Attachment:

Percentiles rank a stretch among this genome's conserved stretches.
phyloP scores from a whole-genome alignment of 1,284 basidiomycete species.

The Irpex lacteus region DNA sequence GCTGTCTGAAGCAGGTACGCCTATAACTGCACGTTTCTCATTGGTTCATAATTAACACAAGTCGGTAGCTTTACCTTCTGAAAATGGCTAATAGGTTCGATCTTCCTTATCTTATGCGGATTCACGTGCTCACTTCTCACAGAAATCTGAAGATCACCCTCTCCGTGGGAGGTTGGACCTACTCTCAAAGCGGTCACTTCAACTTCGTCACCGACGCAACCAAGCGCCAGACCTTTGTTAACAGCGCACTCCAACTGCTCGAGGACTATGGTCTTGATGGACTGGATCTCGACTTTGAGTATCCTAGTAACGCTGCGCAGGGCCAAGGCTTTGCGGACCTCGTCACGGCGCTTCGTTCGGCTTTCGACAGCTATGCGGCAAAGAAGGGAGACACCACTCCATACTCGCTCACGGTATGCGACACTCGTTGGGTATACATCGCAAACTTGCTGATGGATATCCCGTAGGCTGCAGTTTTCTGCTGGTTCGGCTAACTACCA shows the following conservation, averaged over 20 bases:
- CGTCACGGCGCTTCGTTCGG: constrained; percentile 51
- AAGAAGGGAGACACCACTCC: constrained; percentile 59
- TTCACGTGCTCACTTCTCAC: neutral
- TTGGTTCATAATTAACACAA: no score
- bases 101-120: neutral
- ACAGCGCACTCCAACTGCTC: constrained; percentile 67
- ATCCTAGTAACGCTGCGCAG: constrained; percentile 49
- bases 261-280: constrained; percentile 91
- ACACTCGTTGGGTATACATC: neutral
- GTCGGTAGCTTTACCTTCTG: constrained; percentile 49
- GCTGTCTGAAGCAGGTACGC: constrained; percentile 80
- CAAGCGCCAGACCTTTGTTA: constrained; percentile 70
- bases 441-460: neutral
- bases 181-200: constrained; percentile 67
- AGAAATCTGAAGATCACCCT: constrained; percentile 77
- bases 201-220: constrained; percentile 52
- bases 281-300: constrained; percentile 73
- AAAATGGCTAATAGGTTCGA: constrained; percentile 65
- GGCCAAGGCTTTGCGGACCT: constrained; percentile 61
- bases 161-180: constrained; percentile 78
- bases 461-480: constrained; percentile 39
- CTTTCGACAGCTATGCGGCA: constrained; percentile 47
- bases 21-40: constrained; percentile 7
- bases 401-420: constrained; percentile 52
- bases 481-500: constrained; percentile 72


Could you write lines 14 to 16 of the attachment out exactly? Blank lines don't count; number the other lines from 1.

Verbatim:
- GCTGTCTGAAGCAGGTACGC: constrained; percentile 80
- CAAGCGCCAGACCTTTGTTA: constrained; percentile 70
- bases 441-460: neutral